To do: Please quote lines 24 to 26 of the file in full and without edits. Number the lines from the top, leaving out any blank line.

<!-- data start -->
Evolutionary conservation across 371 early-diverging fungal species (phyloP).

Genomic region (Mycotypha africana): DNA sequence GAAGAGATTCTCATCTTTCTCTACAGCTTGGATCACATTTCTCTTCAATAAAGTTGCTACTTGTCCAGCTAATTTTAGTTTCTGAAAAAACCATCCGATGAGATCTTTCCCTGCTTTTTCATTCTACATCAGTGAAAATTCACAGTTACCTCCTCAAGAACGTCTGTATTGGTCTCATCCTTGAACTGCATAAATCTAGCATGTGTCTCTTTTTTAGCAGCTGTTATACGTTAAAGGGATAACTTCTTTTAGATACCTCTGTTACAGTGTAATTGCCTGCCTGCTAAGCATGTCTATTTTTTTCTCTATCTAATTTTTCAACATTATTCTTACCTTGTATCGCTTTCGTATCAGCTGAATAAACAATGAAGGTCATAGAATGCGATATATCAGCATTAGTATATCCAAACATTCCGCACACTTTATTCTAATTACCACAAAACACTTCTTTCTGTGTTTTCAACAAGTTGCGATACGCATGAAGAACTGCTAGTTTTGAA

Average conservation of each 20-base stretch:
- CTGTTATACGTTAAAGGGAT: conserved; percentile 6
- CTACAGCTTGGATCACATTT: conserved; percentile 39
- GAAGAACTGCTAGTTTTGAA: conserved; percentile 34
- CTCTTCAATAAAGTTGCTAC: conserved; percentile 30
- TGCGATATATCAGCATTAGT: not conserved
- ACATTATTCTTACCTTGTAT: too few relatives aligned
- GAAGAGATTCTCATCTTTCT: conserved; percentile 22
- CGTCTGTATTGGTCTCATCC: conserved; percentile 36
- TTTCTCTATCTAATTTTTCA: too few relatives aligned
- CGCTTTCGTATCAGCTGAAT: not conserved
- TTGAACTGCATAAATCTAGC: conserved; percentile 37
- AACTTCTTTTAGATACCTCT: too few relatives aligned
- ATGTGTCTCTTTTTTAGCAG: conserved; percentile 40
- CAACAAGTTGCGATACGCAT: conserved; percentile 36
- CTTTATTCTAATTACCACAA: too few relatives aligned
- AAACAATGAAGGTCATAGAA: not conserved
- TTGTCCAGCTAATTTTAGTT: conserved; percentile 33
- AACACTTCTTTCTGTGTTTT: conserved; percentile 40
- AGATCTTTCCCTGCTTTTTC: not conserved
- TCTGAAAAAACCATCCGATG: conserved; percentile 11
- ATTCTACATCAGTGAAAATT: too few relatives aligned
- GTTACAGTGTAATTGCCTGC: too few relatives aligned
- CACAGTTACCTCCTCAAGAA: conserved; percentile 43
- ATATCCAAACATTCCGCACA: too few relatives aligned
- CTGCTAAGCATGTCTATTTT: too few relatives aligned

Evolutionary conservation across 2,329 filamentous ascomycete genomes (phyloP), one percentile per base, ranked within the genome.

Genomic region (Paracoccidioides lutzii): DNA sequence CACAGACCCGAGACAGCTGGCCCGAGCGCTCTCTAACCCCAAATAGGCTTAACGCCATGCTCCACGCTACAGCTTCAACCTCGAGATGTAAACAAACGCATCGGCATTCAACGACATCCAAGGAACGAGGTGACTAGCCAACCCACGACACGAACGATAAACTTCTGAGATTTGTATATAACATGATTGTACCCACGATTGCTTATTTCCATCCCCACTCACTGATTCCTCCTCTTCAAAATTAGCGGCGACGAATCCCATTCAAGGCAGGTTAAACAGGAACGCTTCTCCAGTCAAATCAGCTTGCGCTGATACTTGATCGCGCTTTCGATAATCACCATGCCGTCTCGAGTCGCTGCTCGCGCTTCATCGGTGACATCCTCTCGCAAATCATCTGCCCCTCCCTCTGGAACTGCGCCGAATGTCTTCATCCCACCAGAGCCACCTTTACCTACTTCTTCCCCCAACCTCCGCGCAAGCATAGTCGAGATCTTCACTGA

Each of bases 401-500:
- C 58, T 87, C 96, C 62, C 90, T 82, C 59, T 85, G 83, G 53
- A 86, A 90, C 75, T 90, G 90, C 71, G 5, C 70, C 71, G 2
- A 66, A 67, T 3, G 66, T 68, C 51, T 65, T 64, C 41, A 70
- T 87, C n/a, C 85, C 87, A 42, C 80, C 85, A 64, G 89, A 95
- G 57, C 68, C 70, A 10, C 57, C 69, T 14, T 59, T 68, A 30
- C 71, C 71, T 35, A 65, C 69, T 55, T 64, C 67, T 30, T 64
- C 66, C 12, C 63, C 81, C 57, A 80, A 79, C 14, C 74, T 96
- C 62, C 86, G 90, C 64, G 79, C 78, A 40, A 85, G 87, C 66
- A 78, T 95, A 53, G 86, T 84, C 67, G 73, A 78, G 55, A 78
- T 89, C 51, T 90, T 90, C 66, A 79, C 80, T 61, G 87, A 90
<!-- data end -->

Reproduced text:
- ATTCTACATCAGTGAAAATT: too few relatives aligned
- GTTACAGTGTAATTGCCTGC: too few relatives aligned
- CACAGTTACCTCCTCAAGAA: conserved; percentile 43